Looking for the answer to the question below related to Financial Management ?
Find the odd one out
C. right issue
D. bonus issue
The Correct Answer Is:
- D. bonus issue
The correct answer is D. bonus issue. The reason why “bonus issue” is the odd one out among the options is because it represents a different type of corporate action compared to the other options. Let’s delve into the details of each option to understand why:
D. Bonus Issue:
A bonus issue, also known as a bonus share issue or scrip issue, is a corporate action where a company issues additional shares to its existing shareholders without any cost. These additional shares are distributed to shareholders in proportion to their existing holdings.
The purpose of a bonus issue is not to raise new capital but rather to capitalize a portion of the company’s retained earnings or reserves, converting them into additional equity capital.
Bonus issues are often used as a way to reward existing shareholders and enhance liquidity in the company’s stock. Unlike the other options, which involve raising new capital or altering the structure of shares, bonus issues do not involve the sale of shares or any direct impact on the company’s financial position.
Now, let’s examine why the other options are not correct:
A. IPO (Initial Public Offering):
An Initial Public Offering (IPO) is the process by which a private company goes public by issuing shares to the general public for the first time. During an IPO, the company offers its shares to investors in exchange for capital to fund its growth and operations.
IPOs are a means of raising new capital and allowing the company’s ownership to be distributed among a broader group of shareholders. Unlike bonus issues, which do not involve raising new capital or going public, IPOs are focused on the company’s expansion and market entry.
B. FPO (Follow-On Public Offering):
A Follow-On Public Offering (FPO) is similar to an IPO but occurs after a company has already gone public. In an FPO, a public company issues additional shares to the public, again with the goal of raising new capital.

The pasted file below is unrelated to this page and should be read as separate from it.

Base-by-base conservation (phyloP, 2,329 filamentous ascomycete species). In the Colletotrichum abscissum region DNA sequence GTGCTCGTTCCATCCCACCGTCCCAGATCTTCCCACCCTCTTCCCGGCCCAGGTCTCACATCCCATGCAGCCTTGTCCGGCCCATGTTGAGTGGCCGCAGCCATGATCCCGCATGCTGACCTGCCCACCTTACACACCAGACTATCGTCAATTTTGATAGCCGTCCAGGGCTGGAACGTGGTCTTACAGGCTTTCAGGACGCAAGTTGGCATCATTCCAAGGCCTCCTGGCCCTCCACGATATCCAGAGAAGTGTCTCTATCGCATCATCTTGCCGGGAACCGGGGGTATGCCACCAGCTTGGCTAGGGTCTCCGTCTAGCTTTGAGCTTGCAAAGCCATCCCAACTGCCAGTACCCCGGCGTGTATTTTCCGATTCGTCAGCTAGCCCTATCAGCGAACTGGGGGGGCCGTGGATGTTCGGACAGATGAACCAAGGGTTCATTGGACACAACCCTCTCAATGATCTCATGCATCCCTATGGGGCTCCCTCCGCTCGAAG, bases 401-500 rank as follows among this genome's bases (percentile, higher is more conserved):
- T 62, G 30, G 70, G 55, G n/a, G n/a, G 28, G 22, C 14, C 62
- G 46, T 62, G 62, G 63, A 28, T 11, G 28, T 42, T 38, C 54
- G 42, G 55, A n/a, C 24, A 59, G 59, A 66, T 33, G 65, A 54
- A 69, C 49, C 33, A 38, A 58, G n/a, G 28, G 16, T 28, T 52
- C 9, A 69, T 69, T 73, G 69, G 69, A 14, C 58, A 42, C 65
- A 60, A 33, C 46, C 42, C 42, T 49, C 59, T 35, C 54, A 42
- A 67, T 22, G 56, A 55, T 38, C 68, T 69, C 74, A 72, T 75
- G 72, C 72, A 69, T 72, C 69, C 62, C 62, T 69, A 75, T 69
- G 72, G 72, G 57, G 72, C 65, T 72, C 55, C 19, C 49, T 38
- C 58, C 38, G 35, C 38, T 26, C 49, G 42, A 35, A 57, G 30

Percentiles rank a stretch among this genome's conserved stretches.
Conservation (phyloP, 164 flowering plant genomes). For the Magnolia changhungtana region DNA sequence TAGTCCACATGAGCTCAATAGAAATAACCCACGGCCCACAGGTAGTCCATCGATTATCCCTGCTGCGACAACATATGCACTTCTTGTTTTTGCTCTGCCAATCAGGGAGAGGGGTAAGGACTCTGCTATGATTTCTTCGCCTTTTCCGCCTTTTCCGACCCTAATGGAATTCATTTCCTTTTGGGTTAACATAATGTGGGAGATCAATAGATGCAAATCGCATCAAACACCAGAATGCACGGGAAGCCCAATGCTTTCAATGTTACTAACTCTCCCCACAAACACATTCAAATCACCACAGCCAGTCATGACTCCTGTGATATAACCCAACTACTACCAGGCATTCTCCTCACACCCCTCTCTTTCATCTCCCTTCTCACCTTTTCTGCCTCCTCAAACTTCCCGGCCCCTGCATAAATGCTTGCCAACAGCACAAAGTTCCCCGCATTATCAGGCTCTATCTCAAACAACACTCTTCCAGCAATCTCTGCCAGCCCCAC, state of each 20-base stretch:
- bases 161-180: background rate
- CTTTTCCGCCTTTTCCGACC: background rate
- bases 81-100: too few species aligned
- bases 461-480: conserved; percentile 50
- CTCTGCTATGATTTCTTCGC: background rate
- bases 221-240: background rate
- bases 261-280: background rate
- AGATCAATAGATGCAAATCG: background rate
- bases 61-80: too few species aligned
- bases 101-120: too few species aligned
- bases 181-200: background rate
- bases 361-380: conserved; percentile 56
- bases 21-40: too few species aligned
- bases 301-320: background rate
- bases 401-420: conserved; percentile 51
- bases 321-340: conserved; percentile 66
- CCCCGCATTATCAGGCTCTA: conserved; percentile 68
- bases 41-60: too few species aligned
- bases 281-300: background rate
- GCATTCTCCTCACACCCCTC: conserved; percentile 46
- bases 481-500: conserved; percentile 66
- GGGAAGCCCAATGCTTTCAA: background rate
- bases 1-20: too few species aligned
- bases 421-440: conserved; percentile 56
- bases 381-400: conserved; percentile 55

FPOs are used by companies to fund various activities, such as expansion, debt repayment, or acquisitions. Like IPOs, FPOs are primarily a mechanism for capital raising and expanding the company’s shareholder base, which distinguishes them from bonus issues.
C. Right Issue:
A rights issue is a corporate action in which a company offers its existing shareholders the opportunity to purchase additional shares at a discounted price, typically in proportion to their existing holdings.
Rights issues are another method of raising capital, and they provide existing shareholders with the first opportunity to buy the new shares before they are offered to the general public.
Like IPOs and FPOs, rights issues are a means of raising new capital and may be used for various corporate purposes. This distinguishes them from bonus issues, which do not involve the sale of shares or raising new capital.
In summary, “bonus issue” is the odd one out because it represents a different type of corporate action compared to the other options, which involve raising new capital through the issuance of shares to either the general public (IPO and FPO) or existing shareholders (rights issue).
Bonus issues, on the other hand, involve distributing additional shares to existing shareholders as a reward or capitalization of retained earnings without any cost to the shareholders. Understanding these different corporate actions is essential for investors and stakeholders in the financial markets to make informed decisions.